Next, they had to make Jacob’s smooth skin feel like his harry brother’s skin. Rebekah put goatskins on Jacob’s arms and neck so that Isaac would feel them and think it was hairy Esau. She also put Esau’s clothes on Jacob. All of this should fool Isaac because Isaac was old and blind.

So, when Jacob went into his father’s tent, his father could not see that it was Jacob. He wasn’t sure, so he asked to feel Jacob’s hands. When he felt the goat skin, he thought it was Esau’s hairy hands. When he tasted the goat meat, he thought it was wild game that Esau had hunted. When he smelled Esau’s clothes on Jacob, he really thought it was his oldest son. Isaac had been tricked!

So Isaac gave the blessing to Jacob. This was so important that it could not be taken back once the blessing had been spoken.

In his blessing, he said, “May nations serve you and peoples bow down to you. Be lord over your brothers, and may the sons of your mother bow down to you. May those who curse you be cursed and those who bless you be blessed.”

Isaac had just finished giving his blessing to Jacob when Esau came in from hunting. He fixed some tasty food just like his father had asked and took it to his father so that he could receive the blessing.

“Who are you?” asked his father.

Then he realized he had been deceived. “Someone else has already hunted an animal and brought it to me. I blessed him and the blessing cannot be changed.” Isaac was very sad and angry. His own son had deceived him.

Esau became very angry and begged his father to bless him too. “Jacob tricked me two times,” Esau cried. First, he took my birthright and has taken my blessing.” Esau was so angry that he decided to kill Jacob once his father died.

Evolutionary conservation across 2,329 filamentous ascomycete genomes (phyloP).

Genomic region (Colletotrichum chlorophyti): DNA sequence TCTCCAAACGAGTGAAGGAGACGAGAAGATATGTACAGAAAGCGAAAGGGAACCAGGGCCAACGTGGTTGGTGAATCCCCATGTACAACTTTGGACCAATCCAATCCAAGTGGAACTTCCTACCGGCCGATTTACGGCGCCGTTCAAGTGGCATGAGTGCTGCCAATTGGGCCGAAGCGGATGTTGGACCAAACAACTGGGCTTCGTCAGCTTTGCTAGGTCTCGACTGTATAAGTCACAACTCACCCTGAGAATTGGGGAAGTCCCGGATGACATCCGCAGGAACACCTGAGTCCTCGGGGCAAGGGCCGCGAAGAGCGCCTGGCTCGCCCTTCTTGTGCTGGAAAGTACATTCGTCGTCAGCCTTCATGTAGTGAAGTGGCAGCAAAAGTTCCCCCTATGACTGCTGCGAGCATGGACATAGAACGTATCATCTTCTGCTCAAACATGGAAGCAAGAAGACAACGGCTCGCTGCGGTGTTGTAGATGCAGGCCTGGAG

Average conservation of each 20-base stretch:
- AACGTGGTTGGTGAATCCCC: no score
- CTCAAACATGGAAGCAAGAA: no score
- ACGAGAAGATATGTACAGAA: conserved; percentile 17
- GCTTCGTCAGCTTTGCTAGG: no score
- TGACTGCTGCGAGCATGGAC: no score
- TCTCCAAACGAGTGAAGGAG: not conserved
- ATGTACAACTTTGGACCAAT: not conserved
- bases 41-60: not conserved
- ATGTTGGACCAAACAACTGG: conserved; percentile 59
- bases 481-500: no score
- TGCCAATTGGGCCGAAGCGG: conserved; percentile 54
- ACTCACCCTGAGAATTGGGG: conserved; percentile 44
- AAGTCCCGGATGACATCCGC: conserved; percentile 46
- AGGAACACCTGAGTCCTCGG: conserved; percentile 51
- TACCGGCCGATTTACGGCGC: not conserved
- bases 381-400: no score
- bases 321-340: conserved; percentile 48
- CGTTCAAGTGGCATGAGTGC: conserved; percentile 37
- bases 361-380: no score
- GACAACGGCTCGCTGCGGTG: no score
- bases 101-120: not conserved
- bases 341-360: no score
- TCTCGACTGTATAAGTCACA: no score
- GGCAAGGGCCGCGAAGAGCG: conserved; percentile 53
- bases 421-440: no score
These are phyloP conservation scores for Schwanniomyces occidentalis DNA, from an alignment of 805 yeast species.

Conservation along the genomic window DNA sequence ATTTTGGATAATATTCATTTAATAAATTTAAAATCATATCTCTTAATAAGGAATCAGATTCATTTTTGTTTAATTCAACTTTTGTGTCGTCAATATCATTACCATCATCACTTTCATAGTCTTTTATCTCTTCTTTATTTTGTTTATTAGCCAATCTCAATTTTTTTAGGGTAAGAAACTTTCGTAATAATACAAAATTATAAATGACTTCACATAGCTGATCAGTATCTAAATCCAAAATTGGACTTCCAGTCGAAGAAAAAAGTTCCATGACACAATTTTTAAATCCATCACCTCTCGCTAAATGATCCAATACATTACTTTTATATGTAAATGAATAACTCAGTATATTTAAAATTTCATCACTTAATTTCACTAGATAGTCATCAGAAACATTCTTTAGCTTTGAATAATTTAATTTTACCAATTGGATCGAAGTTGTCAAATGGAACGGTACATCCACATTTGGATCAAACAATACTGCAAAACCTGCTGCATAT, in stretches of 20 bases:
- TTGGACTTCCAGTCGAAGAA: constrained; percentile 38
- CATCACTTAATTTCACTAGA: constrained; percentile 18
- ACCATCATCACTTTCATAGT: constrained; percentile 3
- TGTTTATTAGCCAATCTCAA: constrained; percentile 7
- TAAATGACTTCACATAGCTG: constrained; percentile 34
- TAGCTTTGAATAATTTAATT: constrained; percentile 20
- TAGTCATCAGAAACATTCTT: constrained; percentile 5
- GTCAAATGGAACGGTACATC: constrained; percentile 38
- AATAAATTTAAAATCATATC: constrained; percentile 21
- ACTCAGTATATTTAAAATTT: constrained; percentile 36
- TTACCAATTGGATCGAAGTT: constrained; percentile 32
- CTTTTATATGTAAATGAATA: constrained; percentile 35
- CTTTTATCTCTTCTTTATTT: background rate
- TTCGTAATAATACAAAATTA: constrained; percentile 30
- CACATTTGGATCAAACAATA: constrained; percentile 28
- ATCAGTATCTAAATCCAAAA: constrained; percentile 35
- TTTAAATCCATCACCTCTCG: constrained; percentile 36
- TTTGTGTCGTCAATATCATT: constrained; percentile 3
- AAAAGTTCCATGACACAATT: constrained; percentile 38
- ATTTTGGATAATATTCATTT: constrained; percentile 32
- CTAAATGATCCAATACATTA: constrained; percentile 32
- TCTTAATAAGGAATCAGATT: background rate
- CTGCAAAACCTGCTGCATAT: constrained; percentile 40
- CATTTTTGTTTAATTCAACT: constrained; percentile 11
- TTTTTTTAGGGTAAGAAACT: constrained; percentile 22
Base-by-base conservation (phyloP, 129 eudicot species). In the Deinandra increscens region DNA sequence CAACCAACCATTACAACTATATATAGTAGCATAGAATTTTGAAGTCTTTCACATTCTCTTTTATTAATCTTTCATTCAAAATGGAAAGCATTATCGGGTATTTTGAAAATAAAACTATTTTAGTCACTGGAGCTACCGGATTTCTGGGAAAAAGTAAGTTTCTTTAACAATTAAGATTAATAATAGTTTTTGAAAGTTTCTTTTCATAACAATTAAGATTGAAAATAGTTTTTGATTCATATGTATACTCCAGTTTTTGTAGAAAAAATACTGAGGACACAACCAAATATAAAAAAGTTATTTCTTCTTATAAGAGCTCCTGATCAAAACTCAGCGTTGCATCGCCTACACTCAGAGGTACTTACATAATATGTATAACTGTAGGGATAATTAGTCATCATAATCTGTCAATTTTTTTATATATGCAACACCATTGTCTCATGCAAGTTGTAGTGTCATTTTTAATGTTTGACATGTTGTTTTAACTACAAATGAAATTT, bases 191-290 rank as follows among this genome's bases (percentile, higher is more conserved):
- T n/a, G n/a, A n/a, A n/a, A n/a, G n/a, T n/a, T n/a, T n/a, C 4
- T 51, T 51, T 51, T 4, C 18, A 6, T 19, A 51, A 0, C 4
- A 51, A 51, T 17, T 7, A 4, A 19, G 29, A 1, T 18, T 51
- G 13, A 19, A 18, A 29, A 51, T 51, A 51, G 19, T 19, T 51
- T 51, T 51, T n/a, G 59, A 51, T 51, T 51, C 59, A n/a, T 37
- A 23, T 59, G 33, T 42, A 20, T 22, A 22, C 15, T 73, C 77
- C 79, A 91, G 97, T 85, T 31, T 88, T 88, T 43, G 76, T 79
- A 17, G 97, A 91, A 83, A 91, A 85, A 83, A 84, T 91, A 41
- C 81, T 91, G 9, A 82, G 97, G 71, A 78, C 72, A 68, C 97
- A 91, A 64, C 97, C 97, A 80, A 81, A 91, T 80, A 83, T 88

When Rebekah heard about Esau’s plans, she sent Jacob to stay with her brother Laban until Esau calmed down. She told Isaac that Jacob could find a wife there.

Everyone in the family was hurt because Rebekah and Jacob decided to lie and trick Isaac. Tricking someone is called deceit. This is what the Bible says about deceit.

“So then, get rid of all evil and all lying. Do not be a hypocrite. Do not be jealous or speak evil of others. Put all these things out of your life.” 1 Peter 2:1, ICB


Ways to Tell the Story:

This story can be told using a variety of methods. Always remain true to the facts found in the Bible but help children connect to its meaning by using drama, visual aids, voice inflection, student interaction and/or emotion.
Click here for visual aids and story-telling methods.

Click here to download the slideshow, or click here to download the pictures to print. Each teacher is unique, so only use the illustrations that best relate to how YOU tell the story in THIS lesson. Too many illustrations can be confusing, so eliminate any that cover other stories or details you do not wish to emphasise in this lesson.